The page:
Gene rode Champ out onto the stage in the middle of the spotlight. The kids loved it. Gene got Champ to do all sorts of tricks like rearing up on his hind legs, kneeling to pray, reaching back to get (and eat) Gene's hat etc. etc. Then, as Gene was dismounting from his horse, Champion put a huge pile on the stage bigger than Pike's Peak. Mr. Autry never saw it. He just walked to the microphone and sang "Strawberry Roan" and "Riding Down The Canyon". When a maintanence guy came out on stage with a broom and a shovel to clear the stage of the **stuff**, the kids just went nuts. It was a highlight of my generally boring childhood.

Art Thieme


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Subject: RE: Strawberry Roan
From: Louie Roy
Date: 29 Jun 01 - 11:08 PM

Guest rjbickers I have the words to The Sheepherders Lament written by Curley Fletcher either in 1915 or 1916 and it is possible that this is the song you are looking for.Email me at roy1@wanweb.net withsome of the words you remember and if it is indeed the song you are looking for I will post it.I am a slow and poor typist so I don't post something nobody wants.Hope to hear from you
Louie Roy


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Subject: RE: Strawberry Roan
From: katlaughing
Date: 29 Jun 01 - 11:16 PM

Louie Roy, do you have a scanner that you could scan them with? Or a digital camera to make an image of them? If so, you could then send them to me in an email and I could type them out for you. Just let me know by PM, please, if I can help.

Thanks,

kat


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Subject: ADD: Strawberry Roan (Curley Fletcher version)^^
From: Louie Roy
Date: 30 Jun 01 - 12:39 AM

These are the original words to the song Strawberry Roan written by Curley Fletcher in 1915 and changed and revised many times by many artists throughout the years

STRAWBERRY ROAN
(Curley Fletcher - songwriter's version)

I was layin' around, just spendin' my time,
Out of a job an' ain't holdin' a dime,
When a fellow steps up, an' sez, "I suppose
That you're uh bronk fighter by the looks of your clothes."

"Yuh figures me right-I'm a good one, I claim
Do you happen tuh have any bad uns tuh tame?
He sez he's got one, uh bad un tuh buck
An' fur throwing good riders, he's had lots uh luck

He sez that this pony has never been rode,
That the boys that gets on 'im was bound tuh get throwed,
Well I gets all excited an' asks what he pays,
Tuh ride this old pony for uh couple of days.

He offers a ten spot. Sez I, "I'm yure man
Cause the bronk never lived that I couldn't fan;
No hoss ever lived, he never drew breath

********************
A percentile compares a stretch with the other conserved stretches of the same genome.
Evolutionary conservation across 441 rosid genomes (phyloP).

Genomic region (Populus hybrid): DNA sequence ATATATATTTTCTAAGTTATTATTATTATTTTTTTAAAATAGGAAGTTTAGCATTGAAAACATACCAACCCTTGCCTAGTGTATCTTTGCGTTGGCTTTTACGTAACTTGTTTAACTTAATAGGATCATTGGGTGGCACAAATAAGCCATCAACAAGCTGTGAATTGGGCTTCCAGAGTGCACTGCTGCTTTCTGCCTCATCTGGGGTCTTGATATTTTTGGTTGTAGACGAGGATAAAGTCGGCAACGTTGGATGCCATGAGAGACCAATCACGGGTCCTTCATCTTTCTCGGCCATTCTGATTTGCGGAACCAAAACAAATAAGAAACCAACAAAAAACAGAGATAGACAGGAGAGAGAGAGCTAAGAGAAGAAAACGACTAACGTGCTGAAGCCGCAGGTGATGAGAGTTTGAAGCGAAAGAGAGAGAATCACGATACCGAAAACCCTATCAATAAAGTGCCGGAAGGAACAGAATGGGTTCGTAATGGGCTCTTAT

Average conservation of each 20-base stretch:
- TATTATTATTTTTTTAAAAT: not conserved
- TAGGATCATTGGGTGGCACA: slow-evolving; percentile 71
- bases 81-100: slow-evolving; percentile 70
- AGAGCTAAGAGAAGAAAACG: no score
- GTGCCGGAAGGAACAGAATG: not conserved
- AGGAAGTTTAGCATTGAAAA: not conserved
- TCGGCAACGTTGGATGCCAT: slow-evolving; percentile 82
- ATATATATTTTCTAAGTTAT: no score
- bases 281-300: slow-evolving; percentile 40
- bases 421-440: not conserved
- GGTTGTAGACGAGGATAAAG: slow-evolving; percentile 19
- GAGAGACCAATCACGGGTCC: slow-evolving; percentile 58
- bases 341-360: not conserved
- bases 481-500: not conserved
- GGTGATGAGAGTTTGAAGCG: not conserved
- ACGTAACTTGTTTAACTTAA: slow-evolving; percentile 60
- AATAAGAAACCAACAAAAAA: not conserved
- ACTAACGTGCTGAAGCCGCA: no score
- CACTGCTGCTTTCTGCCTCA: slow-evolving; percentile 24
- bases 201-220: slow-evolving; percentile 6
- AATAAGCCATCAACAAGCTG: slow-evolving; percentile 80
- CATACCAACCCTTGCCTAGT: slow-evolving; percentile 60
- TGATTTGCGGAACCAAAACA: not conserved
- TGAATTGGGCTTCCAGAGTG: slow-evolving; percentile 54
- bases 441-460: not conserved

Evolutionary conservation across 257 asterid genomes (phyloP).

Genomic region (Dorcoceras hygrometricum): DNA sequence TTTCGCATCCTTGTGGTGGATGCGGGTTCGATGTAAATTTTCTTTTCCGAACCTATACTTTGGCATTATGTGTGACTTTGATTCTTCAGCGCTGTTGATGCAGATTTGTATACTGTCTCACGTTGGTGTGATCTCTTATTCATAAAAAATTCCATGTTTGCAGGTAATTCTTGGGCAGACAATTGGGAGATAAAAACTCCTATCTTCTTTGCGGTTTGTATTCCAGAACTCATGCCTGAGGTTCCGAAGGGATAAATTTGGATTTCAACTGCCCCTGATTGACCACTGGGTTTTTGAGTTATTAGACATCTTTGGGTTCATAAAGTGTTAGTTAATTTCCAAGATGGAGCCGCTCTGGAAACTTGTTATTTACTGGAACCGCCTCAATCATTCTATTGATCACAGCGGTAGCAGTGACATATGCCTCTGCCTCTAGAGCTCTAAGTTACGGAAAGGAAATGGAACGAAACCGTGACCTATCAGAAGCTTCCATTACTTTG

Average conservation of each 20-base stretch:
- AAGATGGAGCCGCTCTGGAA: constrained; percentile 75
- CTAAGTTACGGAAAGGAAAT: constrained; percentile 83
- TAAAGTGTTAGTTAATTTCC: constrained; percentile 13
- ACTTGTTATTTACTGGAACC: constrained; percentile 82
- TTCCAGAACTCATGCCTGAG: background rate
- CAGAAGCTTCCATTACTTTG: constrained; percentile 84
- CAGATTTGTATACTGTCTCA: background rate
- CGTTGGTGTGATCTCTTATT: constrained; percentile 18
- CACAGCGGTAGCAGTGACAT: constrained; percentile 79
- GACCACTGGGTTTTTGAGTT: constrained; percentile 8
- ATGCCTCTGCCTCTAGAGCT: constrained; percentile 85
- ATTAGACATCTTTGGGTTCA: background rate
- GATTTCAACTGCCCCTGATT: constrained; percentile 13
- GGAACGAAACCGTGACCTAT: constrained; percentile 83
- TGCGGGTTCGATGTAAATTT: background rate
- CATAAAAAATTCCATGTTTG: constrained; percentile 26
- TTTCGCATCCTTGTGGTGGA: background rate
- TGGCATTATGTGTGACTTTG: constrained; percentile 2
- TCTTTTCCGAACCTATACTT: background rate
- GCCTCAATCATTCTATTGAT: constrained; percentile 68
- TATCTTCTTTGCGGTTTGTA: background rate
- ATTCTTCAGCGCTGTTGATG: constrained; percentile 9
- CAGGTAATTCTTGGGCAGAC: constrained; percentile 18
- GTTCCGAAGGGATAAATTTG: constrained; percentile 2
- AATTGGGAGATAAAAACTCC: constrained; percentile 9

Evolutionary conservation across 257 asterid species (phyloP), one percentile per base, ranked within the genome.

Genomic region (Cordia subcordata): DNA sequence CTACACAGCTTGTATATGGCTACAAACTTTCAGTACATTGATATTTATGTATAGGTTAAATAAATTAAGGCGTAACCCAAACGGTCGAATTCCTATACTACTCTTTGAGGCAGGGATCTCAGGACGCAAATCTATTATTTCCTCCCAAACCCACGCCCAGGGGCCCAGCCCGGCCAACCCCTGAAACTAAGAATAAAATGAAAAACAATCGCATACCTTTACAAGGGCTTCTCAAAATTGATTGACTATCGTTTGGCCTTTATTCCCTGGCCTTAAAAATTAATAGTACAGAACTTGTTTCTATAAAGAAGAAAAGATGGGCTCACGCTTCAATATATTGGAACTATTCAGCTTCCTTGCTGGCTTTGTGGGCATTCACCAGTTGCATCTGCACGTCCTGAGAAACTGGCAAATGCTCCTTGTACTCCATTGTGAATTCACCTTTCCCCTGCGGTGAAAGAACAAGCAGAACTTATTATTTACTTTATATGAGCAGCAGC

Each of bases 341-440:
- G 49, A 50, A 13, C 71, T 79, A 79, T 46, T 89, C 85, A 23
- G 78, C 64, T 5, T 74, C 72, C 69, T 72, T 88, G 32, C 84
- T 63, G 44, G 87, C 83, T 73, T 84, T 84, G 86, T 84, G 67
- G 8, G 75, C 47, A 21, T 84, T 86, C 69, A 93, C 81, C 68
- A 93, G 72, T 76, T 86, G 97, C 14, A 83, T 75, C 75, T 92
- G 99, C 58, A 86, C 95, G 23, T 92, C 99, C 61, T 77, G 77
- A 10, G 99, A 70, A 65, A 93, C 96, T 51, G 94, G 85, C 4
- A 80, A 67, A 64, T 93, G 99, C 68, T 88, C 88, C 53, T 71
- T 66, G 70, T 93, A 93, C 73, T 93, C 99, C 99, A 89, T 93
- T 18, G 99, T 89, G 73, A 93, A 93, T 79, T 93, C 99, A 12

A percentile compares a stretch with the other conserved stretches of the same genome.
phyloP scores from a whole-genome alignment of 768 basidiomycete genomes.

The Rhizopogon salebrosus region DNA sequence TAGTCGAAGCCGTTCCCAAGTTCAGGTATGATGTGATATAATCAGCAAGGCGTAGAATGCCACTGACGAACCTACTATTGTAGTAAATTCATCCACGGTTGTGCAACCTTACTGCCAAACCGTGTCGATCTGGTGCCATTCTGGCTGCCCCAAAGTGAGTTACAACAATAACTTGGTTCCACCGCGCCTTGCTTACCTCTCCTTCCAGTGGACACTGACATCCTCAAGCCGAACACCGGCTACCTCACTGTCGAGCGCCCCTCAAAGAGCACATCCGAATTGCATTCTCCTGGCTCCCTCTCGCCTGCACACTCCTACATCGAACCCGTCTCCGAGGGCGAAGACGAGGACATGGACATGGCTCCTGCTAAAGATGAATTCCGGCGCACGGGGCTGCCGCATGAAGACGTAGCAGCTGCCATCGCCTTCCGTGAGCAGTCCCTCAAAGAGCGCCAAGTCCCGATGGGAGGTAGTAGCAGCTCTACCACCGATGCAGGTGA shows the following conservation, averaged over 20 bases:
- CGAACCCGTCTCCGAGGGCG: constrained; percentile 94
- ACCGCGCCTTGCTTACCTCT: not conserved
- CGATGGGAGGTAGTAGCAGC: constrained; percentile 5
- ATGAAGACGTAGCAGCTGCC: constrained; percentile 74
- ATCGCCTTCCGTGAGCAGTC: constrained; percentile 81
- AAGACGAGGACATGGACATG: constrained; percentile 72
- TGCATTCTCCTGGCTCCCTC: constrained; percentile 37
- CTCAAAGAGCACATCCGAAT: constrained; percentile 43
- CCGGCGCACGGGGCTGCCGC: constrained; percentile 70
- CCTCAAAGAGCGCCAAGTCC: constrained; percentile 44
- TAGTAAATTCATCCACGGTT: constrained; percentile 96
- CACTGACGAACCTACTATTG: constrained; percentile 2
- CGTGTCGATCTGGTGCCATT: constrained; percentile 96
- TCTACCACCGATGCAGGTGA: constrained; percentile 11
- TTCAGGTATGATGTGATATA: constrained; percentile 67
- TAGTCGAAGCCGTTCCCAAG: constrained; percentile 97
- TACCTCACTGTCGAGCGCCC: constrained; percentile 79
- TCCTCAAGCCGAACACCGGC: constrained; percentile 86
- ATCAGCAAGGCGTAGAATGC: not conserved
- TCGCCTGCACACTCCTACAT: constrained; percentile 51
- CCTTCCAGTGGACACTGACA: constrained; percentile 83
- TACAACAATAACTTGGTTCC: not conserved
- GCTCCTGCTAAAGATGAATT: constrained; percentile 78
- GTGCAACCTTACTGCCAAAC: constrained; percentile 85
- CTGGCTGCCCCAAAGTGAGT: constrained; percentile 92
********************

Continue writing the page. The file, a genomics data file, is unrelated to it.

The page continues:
That I couldn't ride till he starved plum tuh death.

"I don't like to brag, but I got this tuh say
That I ain't been piled fur many uh day."
Sez he, "Get your saddle, I'll give yuh uh chance."
So I gets in his buckboard an' drifts tuh his ranch.

I stays until morning an' right after chuck,
I steps out tuh see if that outlaw kin buck.
Down in the hoss corral, standin' alone,
Was this caballo, uh strawberry roan.

His laigs is all spavined an' he's got pigeon toes,
Little pig eyes and uh big Roman nose,
Little pin ears that touch at the tip
An' uh double square iron stamped on his hip

Yew necked an' old, with uh long lower jaw,
I kin see with one eye, he's a reg'lar outlaw
I puts on my spurs - I'm sure feelin fine -
Turns up muh hat an' picks up muh twine.

I throws that loop on im, an' well I knows then,
That before he gets rode, I'll sure earn my ten,
I gets my blinds on him, an' it sure was a fight
Next comes muh saddle - I screws it down tight

An' then I piles on im, an' raises the blind,
I'm right in his middle tuh see im unwind.
Well he bows his old neck, an' I guess he unwound,
Fur he seem tuh quit living down on the ground

He goes up toward the East, an' comes down toward the West,
Tuh stay in his middle, I'm doin' muh best,
He sure is frog walkin', he heaves uh big sigh,
He only lacks wings, fur tuh be on the fly.

He turns his old belly right up toward the sun,
He sure is uh sun-fishin' son-of-uh-gun,
He is the worst bucker I seen on the range,
He can turn on uh nickle an' give yuh some change.

While he's uh-buckin' he squeals like uh shoat,
I tell yuh, that pony has sure got muh goat.
I claim that, no foolin', that bronk could sure step,
I'm still in muh saddle, uh-buildin' uh rep

He hit on all fours, an' suns up his side,
I don't see how he keeps from sheddin' his hide.
I loses muh stirrup an' also muh hat,
I'm grabbin' the leather an' blind as a bat.

With uh phenomenal jump, he goes up on high,
An' I'm settin' on nothin', way up in the sky,
An' then I turns over, I comes back tuh earth
An' lights in tuh cussin' the day of his birth

Then I knows that the hosses I ain't able tuh ride
Is some of them livin' - they haven't all died,
But I bets all muh money they ain't no man alive,
Kin stay with that bronk when he makes that high dive.

From Songs of the Sage, by Curley W. Fletcher, 1931^^


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Subject: RE: Strawberry Roan
From: Metchosin
Date: 30 Jun 01 - 12:52 AM

Thanks Louie, that is the version I know, I love the descriptions and phrases used in it. Too bad the English language in North America has lost so much colour over the past fifty years or so.


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Subject: RE: Strawberry Roan
From: Midchuck
Date: 30 Jun 01 - 08:36 AM

With all respect, why type it out all over again when it's already in the DT, here?

Peter.


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Subject: RE: Strawberry Roan
From: Louie Roy
Date: 30 Jun 01 - 10:57 AM

Thanks Midchuch for having a blue clickity thing on the Strawberry Roan,but that is another version and not the way the author Curley Fletcher wrote it in 1915 Louie Roy